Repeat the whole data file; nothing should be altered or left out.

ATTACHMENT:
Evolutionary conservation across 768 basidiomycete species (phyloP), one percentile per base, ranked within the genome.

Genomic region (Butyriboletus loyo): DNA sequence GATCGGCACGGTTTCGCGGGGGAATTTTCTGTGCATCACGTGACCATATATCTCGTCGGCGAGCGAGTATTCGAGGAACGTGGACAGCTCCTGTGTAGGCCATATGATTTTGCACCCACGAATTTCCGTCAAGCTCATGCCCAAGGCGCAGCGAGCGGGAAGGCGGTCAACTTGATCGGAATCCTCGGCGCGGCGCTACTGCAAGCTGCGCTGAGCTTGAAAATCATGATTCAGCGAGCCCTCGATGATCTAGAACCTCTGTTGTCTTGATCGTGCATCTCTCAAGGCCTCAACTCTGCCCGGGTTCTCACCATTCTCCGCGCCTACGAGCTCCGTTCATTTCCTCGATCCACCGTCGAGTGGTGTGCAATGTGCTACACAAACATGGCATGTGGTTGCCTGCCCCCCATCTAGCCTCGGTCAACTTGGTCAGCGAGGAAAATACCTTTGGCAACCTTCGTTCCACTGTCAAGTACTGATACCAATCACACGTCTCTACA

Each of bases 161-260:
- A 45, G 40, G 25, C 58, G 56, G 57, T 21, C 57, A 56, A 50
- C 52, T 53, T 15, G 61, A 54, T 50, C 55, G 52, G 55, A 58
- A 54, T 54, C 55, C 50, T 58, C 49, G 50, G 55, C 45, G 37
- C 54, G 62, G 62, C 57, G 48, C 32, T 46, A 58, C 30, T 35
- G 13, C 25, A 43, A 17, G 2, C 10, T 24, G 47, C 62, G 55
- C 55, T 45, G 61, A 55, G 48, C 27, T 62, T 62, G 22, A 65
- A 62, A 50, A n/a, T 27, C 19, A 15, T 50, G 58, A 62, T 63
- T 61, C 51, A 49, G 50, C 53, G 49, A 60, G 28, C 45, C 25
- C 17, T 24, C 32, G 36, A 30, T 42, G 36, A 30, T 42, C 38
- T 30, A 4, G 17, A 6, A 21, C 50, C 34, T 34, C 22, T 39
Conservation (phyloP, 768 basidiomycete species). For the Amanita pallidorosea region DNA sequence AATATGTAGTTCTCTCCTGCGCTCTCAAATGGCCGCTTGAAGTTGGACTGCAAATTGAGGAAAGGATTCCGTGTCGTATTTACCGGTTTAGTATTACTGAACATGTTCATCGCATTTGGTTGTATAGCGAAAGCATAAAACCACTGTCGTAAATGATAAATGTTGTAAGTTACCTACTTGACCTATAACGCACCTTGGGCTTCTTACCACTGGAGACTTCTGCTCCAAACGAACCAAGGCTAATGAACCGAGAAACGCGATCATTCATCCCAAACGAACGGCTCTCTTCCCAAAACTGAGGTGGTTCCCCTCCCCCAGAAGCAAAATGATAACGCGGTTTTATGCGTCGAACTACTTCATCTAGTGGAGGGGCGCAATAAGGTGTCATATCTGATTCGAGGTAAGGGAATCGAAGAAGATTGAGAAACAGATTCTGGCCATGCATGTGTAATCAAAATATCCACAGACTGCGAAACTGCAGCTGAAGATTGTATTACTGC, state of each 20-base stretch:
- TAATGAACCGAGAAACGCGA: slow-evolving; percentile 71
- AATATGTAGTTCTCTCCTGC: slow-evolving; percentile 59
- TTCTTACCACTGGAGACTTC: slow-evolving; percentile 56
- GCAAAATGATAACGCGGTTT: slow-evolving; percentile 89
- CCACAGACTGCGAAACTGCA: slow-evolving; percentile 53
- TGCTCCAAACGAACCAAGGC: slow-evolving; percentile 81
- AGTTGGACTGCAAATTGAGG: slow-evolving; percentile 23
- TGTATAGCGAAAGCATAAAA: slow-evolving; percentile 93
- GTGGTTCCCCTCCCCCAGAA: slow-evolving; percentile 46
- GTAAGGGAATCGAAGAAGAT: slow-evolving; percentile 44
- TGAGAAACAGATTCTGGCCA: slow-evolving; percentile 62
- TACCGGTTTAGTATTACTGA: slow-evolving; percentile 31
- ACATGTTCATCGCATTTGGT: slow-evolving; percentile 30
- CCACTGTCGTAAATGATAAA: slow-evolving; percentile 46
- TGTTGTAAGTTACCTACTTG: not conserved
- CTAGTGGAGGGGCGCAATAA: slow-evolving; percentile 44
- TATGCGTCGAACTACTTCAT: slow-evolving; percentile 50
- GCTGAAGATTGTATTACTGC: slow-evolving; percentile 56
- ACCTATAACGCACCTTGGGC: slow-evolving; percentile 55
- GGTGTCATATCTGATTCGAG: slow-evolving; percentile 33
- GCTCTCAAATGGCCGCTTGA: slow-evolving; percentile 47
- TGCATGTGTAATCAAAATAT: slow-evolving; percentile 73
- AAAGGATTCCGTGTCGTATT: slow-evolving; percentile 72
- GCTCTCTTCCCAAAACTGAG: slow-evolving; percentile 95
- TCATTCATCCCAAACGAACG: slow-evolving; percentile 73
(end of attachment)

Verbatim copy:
Evolutionary conservation across 768 basidiomycete species (phyloP), one percentile per base, ranked within the genome.

Genomic region (Butyriboletus loyo): DNA sequence GATCGGCACGGTTTCGCGGGGGAATTTTCTGTGCATCACGTGACCATATATCTCGTCGGCGAGCGAGTATTCGAGGAACGTGGACAGCTCCTGTGTAGGCCATATGATTTTGCACCCACGAATTTCCGTCAAGCTCATGCCCAAGGCGCAGCGAGCGGGAAGGCGGTCAACTTGATCGGAATCCTCGGCGCGGCGCTACTGCAAGCTGCGCTGAGCTTGAAAATCATGATTCAGCGAGCCCTCGATGATCTAGAACCTCTGTTGTCTTGATCGTGCATCTCTCAAGGCCTCAACTCTGCCCGGGTTCTCACCATTCTCCGCGCCTACGAGCTCCGTTCATTTCCTCGATCCACCGTCGAGTGGTGTGCAATGTGCTACACAAACATGGCATGTGGTTGCCTGCCCCCCATCTAGCCTCGGTCAACTTGGTCAGCGAGGAAAATACCTTTGGCAACCTTCGTTCCACTGTCAAGTACTGATACCAATCACACGTCTCTACA

Each of bases 161-260:
- A 45, G 40, G 25, C 58, G 56, G 57, T 21, C 57, A 56, A 50
- C 52, T 53, T 15, G 61, A 54, T 50, C 55, G 52, G 55, A 58
- A 54, T 54, C 55, C 50, T 58, C 49, G 50, G 55, C 45, G 37
- C 54, G 62, G 62, C 57, G 48, C 32, T 46, A 58, C 30, T 35
- G 13, C 25, A 43, A 17, G 2, C 10, T 24, G 47, C 62, G 55
- C 55, T 45, G 61, A 55, G 48, C 27, T 62, T 62, G 22, A 65
- A 62, A 50, A n/a, T 27, C 19, A 15, T 50, G 58, A 62, T 63
- T 61, C 51, A 49, G 50, C 53, G 49, A 60, G 28, C 45, C 25
- C 17, T 24, C 32, G 36, A 30, T 42, G 36, A 30, T 42, C 38
- T 30, A 4, G 17, A 6, A 21, C 50, C 34, T 34, C 22, T 39
Conservation (phyloP, 768 basidiomycete species). For the Amanita pallidorosea region DNA sequence AATATGTAGTTCTCTCCTGCGCTCTCAAATGGCCGCTTGAAGTTGGACTGCAAATTGAGGAAAGGATTCCGTGTCGTATTTACCGGTTTAGTATTACTGAACATGTTCATCGCATTTGGTTGTATAGCGAAAGCATAAAACCACTGTCGTAAATGATAAATGTTGTAAGTTACCTACTTGACCTATAACGCACCTTGGGCTTCTTACCACTGGAGACTTCTGCTCCAAACGAACCAAGGCTAATGAACCGAGAAACGCGATCATTCATCCCAAACGAACGGCTCTCTTCCCAAAACTGAGGTGGTTCCCCTCCCCCAGAAGCAAAATGATAACGCGGTTTTATGCGTCGAACTACTTCATCTAGTGGAGGGGCGCAATAAGGTGTCATATCTGATTCGAGGTAAGGGAATCGAAGAAGATTGAGAAACAGATTCTGGCCATGCATGTGTAATCAAAATATCCACAGACTGCGAAACTGCAGCTGAAGATTGTATTACTGC, state of each 20-base stretch:
- TAATGAACCGAGAAACGCGA: slow-evolving; percentile 71
- AATATGTAGTTCTCTCCTGC: slow-evolving; percentile 59
- TTCTTACCACTGGAGACTTC: slow-evolving; percentile 56
- GCAAAATGATAACGCGGTTT: slow-evolving; percentile 89
- CCACAGACTGCGAAACTGCA: slow-evolving; percentile 53
- TGCTCCAAACGAACCAAGGC: slow-evolving; percentile 81
- AGTTGGACTGCAAATTGAGG: slow-evolving; percentile 23
- TGTATAGCGAAAGCATAAAA: slow-evolving; percentile 93
- GTGGTTCCCCTCCCCCAGAA: slow-evolving; percentile 46
- GTAAGGGAATCGAAGAAGAT: slow-evolving; percentile 44
- TGAGAAACAGATTCTGGCCA: slow-evolving; percentile 62
- TACCGGTTTAGTATTACTGA: slow-evolving; percentile 31
- ACATGTTCATCGCATTTGGT: slow-evolving; percentile 30
- CCACTGTCGTAAATGATAAA: slow-evolving; percentile 46
- TGTTGTAAGTTACCTACTTG: not conserved
- CTAGTGGAGGGGCGCAATAA: slow-evolving; percentile 44
- TATGCGTCGAACTACTTCAT: slow-evolving; percentile 50
- GCTGAAGATTGTATTACTGC: slow-evolving; percentile 56
- ACCTATAACGCACCTTGGGC: slow-evolving; percentile 55
- GGTGTCATATCTGATTCGAG: slow-evolving; percentile 33
- GCTCTCAAATGGCCGCTTGA: slow-evolving; percentile 47
- TGCATGTGTAATCAAAATAT: slow-evolving; percentile 73
- AAAGGATTCCGTGTCGTATT: slow-evolving; percentile 72
- GCTCTCTTCCCAAAACTGAG: slow-evolving; percentile 95
- TCATTCATCCCAAACGAACG: slow-evolving; percentile 73